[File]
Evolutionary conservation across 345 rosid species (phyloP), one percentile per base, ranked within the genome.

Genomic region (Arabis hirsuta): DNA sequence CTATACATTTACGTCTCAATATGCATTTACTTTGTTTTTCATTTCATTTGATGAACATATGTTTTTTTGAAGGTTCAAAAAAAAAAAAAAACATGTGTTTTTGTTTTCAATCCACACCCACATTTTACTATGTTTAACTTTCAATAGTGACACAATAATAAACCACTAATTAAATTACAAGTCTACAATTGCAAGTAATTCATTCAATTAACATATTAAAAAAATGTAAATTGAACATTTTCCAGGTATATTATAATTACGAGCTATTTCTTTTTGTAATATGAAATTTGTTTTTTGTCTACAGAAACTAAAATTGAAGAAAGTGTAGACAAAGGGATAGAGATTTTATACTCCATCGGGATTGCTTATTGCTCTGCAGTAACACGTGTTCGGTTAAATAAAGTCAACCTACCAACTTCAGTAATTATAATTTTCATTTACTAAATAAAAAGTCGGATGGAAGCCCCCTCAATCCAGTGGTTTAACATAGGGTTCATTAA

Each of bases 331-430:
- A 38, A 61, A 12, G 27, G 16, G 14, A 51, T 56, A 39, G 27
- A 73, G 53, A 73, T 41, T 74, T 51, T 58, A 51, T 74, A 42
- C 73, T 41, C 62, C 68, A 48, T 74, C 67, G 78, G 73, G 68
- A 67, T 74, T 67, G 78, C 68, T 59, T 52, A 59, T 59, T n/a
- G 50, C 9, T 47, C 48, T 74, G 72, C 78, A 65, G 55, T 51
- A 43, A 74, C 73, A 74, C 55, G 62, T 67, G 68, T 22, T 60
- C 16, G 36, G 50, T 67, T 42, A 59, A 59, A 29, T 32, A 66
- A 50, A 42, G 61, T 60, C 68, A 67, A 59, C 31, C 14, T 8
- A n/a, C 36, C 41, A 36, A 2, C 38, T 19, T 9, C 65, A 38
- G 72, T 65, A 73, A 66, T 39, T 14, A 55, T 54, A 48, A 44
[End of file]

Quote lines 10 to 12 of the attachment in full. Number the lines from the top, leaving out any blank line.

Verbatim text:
- C 16, G 36, G 50, T 67, T 42, A 59, A 59, A 29, T 32, A 66
- A 50, A 42, G 61, T 60, C 68, A 67, A 59, C 31, C 14, T 8
- A n/a, C 36, C 41, A 36, A 2, C 38, T 19, T 9, C 65, A 38